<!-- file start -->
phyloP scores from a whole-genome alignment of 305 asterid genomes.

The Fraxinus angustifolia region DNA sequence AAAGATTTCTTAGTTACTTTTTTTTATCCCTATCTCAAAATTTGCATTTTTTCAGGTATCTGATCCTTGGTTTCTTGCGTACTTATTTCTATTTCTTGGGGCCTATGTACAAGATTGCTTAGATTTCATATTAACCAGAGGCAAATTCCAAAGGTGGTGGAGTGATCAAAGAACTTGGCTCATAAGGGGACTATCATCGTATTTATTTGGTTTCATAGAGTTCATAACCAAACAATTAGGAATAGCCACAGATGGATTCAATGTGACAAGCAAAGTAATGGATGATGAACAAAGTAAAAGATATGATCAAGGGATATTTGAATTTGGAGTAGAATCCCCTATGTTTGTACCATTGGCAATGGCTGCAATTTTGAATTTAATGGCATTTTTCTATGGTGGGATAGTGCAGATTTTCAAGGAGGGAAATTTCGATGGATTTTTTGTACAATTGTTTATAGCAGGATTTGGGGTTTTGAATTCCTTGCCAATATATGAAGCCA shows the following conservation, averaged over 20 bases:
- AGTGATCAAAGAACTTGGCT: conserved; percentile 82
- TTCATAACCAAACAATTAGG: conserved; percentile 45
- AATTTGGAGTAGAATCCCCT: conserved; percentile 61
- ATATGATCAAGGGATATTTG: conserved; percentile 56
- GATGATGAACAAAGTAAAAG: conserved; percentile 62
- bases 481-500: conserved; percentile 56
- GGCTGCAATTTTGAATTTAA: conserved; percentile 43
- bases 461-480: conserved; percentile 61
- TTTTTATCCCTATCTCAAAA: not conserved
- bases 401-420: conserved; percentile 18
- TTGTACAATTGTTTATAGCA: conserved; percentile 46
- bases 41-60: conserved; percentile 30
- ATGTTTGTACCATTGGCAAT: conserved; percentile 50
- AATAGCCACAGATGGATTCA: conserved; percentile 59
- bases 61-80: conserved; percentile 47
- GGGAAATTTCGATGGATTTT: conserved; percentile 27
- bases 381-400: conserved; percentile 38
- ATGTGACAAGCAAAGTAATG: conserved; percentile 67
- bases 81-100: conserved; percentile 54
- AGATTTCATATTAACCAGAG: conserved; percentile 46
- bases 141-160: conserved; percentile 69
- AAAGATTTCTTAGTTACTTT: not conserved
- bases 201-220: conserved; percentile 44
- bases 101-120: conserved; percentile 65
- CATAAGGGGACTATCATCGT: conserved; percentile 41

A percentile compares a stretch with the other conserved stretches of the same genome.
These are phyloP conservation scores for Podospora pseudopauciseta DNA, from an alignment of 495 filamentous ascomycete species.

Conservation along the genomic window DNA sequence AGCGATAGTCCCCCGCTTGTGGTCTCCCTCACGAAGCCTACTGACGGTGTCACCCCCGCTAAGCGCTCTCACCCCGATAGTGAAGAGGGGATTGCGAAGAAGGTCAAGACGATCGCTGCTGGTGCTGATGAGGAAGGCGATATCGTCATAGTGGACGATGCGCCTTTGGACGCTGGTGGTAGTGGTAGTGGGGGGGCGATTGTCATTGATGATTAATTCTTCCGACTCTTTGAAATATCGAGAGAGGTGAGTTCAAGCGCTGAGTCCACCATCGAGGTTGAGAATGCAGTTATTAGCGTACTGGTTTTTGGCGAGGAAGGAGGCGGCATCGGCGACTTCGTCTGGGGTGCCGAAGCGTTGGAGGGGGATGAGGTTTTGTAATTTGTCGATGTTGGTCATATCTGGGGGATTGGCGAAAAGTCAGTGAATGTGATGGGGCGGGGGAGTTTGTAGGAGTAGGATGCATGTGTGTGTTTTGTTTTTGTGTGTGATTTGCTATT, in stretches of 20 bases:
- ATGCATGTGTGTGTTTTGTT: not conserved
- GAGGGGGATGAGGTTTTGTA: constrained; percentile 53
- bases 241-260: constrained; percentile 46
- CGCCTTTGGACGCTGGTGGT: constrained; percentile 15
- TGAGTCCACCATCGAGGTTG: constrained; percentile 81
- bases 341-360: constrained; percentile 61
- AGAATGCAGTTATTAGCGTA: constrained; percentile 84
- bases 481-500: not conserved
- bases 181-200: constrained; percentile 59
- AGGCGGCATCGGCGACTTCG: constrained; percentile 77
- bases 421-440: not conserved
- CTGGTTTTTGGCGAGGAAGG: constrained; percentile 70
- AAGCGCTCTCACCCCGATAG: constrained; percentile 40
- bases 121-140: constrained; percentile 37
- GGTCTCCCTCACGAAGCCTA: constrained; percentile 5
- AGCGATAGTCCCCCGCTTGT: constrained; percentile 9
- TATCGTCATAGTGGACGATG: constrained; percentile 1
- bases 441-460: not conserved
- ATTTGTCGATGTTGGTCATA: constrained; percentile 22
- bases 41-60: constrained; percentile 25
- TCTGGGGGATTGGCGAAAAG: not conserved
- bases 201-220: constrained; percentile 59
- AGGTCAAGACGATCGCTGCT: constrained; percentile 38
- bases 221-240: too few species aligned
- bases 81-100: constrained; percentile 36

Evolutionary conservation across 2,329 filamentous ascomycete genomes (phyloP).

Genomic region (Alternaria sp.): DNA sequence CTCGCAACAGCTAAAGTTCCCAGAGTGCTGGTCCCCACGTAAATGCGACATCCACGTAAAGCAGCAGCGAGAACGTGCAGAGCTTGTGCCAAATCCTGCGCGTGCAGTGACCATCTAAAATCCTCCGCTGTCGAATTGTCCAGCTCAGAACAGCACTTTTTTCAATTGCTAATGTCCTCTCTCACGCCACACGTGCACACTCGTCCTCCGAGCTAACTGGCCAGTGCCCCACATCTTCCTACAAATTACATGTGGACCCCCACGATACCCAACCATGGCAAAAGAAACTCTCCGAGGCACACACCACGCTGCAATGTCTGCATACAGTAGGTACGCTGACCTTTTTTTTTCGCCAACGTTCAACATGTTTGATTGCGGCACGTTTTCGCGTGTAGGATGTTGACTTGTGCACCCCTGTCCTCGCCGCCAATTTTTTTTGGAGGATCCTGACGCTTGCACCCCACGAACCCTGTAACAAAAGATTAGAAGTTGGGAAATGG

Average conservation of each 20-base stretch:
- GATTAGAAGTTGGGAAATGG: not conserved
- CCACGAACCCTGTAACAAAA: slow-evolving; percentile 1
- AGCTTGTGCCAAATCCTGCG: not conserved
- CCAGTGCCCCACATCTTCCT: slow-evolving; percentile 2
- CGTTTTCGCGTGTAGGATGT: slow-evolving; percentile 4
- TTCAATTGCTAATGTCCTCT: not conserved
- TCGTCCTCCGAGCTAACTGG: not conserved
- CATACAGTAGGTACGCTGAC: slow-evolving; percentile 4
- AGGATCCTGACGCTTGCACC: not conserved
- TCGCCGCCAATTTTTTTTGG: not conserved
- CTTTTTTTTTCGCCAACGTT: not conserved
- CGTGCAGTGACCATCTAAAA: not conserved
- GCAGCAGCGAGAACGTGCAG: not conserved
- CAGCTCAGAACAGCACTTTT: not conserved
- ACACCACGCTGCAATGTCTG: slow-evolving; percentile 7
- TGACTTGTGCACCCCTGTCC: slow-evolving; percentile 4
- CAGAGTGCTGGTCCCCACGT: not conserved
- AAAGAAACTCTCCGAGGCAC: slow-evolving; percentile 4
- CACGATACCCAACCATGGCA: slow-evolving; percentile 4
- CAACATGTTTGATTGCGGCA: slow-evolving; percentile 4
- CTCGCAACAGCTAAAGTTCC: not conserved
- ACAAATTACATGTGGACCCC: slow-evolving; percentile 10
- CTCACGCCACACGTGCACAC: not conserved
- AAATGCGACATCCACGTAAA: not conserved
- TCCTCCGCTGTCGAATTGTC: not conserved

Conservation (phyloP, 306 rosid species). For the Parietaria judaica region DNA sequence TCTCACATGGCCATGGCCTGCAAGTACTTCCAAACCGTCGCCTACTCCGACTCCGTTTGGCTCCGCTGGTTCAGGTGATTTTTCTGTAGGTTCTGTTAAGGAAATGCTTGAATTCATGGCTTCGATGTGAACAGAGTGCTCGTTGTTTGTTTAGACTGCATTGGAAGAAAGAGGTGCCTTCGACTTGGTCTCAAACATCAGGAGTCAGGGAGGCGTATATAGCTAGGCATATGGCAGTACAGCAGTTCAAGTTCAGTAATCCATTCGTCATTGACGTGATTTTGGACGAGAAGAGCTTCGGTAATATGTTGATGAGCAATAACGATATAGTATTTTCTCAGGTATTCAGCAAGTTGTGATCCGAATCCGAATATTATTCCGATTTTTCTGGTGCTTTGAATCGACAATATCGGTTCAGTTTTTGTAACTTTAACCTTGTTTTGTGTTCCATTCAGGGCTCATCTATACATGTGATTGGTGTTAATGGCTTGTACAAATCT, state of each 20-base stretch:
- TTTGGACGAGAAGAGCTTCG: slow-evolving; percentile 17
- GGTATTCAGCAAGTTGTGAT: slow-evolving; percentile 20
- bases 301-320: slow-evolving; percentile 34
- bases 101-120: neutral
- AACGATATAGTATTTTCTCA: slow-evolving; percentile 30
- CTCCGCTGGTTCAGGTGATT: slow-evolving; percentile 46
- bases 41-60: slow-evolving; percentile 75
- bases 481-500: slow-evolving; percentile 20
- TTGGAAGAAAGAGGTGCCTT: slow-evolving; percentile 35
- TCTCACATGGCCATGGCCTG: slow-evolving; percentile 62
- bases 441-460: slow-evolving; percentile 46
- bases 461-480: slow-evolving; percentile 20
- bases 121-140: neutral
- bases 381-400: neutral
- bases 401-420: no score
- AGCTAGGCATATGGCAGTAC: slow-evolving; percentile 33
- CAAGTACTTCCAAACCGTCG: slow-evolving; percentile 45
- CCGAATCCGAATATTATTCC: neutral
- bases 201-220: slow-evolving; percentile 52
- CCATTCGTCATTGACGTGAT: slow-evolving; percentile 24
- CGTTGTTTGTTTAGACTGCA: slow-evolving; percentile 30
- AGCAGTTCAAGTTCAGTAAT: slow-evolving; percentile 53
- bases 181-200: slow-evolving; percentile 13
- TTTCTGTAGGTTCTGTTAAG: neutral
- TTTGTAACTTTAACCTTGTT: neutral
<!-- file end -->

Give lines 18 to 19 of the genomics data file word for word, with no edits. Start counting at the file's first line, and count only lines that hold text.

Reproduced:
- GGGAAATTTCGATGGATTTT: conserved; percentile 27
- bases 381-400: conserved; percentile 38